• The storage has built-in quality of service (QoS). Since a multitude of secondary applications will, by definition, be running on the infrastructure, the system must allocate resources according to set policies, and there must be a way to ensure compliance.
  • The storage can support both physical and virtual workloads, so the primary data source can be either.
  • The storage can index metadata and content, builds-in custom analytics. It has a sophisticated search capability, including the ability to search on data within files. The results are available to applications via standard APIs.
  • The storage has one web-based management console for the entire secondary infrastructure and is fully manageable from anywhere there's internet -- designed for a global namespace if the customer so chooses. And it has the ability to integrate with common management platforms such as VMware vRealize Automation.
  • The storage has self-healing architecture that doesn't require failed parts be replaced immediately, can deal with multiple disk and nodal failures without losing resiliency or availability with no requirement for data migration, and the level of resiliency required can be dialed by IT.
  • The storage has built-in data virtualization principles to ensure one data copy can serve many application workloads.
  • The storage has enterprise-grade security that includes encryption for data at rest and data in motion and access control. It may optionally include external key managers.
  • The storage offers recovery point objectives measured in seconds and minutes, with instantaneous recovery time objectives (no rebuilds and no rehydration).

There is a common misconception in the industry that a hypervisor is a prerequisite for hyper-convergence. Since hyper-convergence as a technology was first used on the primary side and applied to virtual workloads, the need for a hypervisor was evident. But as the industry moves toward containers, that need will disappear. The situation is no different on the secondary side.

As you can see, this is an extensive list of requirements. I believe, though, we are at the point when all the right technologies are available to implement this vision. Several vendors are very close, while others are scrambling to get there in the next 18 months or so, and some -- depending on their current architectures -- may never succeed.

Hyper-ready, or not

At a casual level, many existing vendors will say they meet the above criteria when in fact they don't. So let's examine different categories of secondary products as they exist in the marketplace right now to learn more.

It is a fact of computer science that your architecture, once set, defines what you can or cannot do (effectively) in the future. In that vein, most vendors that started out producing a data protection product, or data protection and replication product, a few decades ago will likely not have a scale-out nodal structure, virtualization and many other technologies that surfaced in the past five years.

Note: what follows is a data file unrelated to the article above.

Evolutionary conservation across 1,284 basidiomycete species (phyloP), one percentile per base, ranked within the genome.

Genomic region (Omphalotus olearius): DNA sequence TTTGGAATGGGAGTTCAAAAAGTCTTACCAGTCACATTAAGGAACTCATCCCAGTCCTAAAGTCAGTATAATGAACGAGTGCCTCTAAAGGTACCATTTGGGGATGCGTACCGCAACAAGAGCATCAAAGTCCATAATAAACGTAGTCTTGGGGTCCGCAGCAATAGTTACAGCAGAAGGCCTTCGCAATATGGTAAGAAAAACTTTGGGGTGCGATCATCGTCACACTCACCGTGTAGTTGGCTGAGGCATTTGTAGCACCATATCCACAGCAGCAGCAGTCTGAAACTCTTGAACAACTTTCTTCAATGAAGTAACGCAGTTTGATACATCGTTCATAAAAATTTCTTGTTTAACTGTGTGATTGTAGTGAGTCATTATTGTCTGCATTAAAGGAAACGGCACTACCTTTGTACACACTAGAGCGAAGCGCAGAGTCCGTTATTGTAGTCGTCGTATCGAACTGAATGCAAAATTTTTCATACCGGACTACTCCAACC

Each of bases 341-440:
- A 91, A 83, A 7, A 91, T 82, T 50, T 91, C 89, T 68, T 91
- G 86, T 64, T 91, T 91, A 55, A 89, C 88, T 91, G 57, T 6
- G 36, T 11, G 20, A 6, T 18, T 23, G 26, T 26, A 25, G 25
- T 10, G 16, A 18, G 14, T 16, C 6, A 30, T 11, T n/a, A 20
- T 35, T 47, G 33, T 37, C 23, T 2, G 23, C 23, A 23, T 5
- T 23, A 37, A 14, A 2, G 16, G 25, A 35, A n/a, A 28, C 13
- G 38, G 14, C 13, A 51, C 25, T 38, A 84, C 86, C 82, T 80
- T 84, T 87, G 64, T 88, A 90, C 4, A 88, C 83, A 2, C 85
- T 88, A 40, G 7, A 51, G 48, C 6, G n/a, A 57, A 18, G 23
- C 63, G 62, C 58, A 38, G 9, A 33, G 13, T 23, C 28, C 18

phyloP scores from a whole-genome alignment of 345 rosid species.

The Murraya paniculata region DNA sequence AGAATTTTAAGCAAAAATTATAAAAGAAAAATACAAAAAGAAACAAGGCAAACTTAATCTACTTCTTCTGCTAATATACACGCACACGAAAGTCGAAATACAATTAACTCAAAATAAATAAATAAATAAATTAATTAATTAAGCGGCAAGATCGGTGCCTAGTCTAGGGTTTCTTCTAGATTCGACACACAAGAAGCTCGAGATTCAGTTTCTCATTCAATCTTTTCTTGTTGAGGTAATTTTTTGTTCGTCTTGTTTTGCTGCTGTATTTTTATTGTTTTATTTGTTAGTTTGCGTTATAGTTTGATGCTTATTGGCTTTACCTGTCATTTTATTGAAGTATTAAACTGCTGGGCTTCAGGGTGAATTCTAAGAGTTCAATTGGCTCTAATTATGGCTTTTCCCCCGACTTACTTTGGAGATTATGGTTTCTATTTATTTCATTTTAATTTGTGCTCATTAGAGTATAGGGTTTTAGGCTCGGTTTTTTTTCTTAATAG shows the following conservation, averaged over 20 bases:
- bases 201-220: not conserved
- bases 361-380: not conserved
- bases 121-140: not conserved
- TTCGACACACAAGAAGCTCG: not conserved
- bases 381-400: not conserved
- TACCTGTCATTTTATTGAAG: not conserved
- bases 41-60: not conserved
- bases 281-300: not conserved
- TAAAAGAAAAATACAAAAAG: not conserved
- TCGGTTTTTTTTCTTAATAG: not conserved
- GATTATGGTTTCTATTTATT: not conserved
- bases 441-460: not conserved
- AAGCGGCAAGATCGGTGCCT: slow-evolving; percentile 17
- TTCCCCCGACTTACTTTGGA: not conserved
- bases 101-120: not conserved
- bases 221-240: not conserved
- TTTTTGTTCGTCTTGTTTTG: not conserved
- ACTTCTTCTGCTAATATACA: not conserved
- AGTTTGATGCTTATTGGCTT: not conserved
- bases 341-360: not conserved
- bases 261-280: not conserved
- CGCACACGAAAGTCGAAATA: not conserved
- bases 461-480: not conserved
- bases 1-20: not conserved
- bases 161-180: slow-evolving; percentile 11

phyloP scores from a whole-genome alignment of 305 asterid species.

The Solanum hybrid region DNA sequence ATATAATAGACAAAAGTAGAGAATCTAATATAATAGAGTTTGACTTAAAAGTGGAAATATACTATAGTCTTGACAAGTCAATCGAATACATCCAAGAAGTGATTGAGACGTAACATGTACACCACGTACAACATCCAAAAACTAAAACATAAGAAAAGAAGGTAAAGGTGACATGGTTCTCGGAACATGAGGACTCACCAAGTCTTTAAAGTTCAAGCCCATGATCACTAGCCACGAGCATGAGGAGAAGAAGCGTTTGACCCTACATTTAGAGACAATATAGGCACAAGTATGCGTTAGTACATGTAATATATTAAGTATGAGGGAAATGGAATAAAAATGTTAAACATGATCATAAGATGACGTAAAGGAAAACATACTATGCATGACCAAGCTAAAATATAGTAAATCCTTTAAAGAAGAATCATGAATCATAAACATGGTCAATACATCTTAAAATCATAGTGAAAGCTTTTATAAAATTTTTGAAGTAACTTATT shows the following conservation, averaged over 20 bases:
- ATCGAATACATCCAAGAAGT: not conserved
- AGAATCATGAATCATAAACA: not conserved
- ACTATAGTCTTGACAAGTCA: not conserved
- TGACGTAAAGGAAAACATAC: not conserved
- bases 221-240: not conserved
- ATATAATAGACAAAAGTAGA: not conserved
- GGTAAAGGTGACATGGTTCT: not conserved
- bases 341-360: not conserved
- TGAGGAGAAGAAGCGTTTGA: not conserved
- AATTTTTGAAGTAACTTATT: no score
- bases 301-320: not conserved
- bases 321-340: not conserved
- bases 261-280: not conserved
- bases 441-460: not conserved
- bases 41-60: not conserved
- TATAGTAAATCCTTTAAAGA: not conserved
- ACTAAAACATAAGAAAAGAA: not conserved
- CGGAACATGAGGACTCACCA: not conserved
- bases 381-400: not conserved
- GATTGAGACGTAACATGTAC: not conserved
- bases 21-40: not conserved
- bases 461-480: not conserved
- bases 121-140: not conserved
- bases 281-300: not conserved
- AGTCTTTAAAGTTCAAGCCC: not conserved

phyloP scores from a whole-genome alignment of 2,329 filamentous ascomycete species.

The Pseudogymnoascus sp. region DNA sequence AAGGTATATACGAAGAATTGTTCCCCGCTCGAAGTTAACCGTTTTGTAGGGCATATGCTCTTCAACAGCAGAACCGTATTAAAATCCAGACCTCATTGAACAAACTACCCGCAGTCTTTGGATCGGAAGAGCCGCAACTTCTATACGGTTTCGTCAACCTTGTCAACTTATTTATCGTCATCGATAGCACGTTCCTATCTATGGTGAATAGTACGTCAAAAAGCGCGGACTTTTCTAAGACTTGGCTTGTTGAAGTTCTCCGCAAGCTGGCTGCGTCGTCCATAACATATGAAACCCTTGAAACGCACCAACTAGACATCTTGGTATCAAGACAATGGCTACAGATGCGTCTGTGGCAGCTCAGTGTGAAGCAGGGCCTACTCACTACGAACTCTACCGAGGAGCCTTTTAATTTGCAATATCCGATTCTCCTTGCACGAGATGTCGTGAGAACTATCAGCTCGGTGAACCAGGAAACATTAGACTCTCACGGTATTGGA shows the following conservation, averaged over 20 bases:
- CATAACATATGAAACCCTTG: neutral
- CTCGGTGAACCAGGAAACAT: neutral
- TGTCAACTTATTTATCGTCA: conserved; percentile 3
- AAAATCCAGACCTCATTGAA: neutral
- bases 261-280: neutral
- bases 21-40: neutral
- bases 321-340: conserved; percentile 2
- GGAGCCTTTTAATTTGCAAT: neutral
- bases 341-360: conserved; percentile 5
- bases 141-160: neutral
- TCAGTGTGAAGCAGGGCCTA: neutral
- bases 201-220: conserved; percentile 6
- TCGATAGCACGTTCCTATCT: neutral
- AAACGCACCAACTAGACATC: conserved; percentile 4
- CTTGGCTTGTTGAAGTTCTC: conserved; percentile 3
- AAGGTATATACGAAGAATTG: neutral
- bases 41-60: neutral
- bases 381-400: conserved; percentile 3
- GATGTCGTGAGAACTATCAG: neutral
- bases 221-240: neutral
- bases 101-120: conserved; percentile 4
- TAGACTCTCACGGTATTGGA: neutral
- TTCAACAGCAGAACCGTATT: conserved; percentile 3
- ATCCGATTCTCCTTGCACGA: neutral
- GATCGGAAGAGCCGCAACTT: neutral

Led by public cloud vendors such as Amazon Web Services, the battle to transform primary data storage over the past decade has driven a staid industry to action.

If a vendor started out as a CDM player, for example, it is possible data would need to move to its repository before copies are managed. Data protection may or may not be an integral part of the product (that is, it may require a third-party data protection application) and the product may or may not scale-out.

The level of analytics available varies among vendors, with most still focused on storage utilization and data protection metrics. If a vendor only delivers archiving, it is likely a silo unto itself. Cloud integration may simply be a data transfer function. Most data deduplication products are just that: specialized devices for reducing copies of data. And they work in concert with a data protection application supplied by the same or a different vendor. Scale-out is present in some and not in other vendors' products.

In the meantime, certain replication products only perform that one function and, hence, create a separate silo of functionality. Most lack true QoS capabilities. And while there may be a service-level agreement and policy-based control plane, there's usually no way to determine compliance. By design, object storage purveyors have scale-out, single namespace, very secure and available platforms (due to erasure coding), but often lack integral file support and don't support all the secondary workloads mentioned above.

Developed over the past three decades, the sweet spots for this arsenal of current secondary products vary all over the place. Most do what they were designed to do, and they do it well. But the world has changed, and data protection alone isn't sufficient. We must rethink the whole paradigm of protection and availability in the realm of massive content, consumerization, compliance, social media, mobility, cloud and big data analytics.

Although it's difficult to fundamentally transform a product architected two decades ago, vendors are desperately trying to do so, sometimes through development and often partnerships. How they get there, or whether they get there, remains to be seen.

At present, two companies started with visions closest to the one defined in this column. Cohesity meets most of the criteria, whereas Rubrik comes close but is missing some key pieces. CDM players such as Actifio and Catalogic also have much to offer, and will likely be reaching out to fill in the gaps. IBM Spectrum Copy Data Management utilizes Spectrum Protect, and IBM will (most likely) tightly integrate it more with IBM Cloud Object Storage to provide a scale-out capability. And lest we forget, both SimpliVity (recently acquired by Hewlett Packard Enterprise) and Scale Computing have publicly stated visions to apply hyper-convergence for both primary and secondary storage applications in a single infrastructure.

Led by public cloud vendors such as Amazon Web Services, the battle to transform primary data storage over the past decade has driven a staid industry to action. I believe hyper-convergence directly resulted from applying public cloud principles to on-premises infrastructures. I also believe we should apply a fresh approach based on hyper-convergence to the equally staid secondary-storage side of the data center. The need is even greater, as 80% of all data resides in secondary storage.

Either we choose to light secondary storage up and use it for better business decision-making or let it stagnate and become a bigger and murkier swamp. Yesterday's architectures will not get us there. As with primary, a fresh approach based on hyper-convergence is needed.

Next Steps

Essential Guide: Storing primary data in the cloud

Podcast: Cloud storage and primary data

Should you use the cloud for primary storage

This was last published in February 2017

Dig Deeper on Primary storage capacity optimization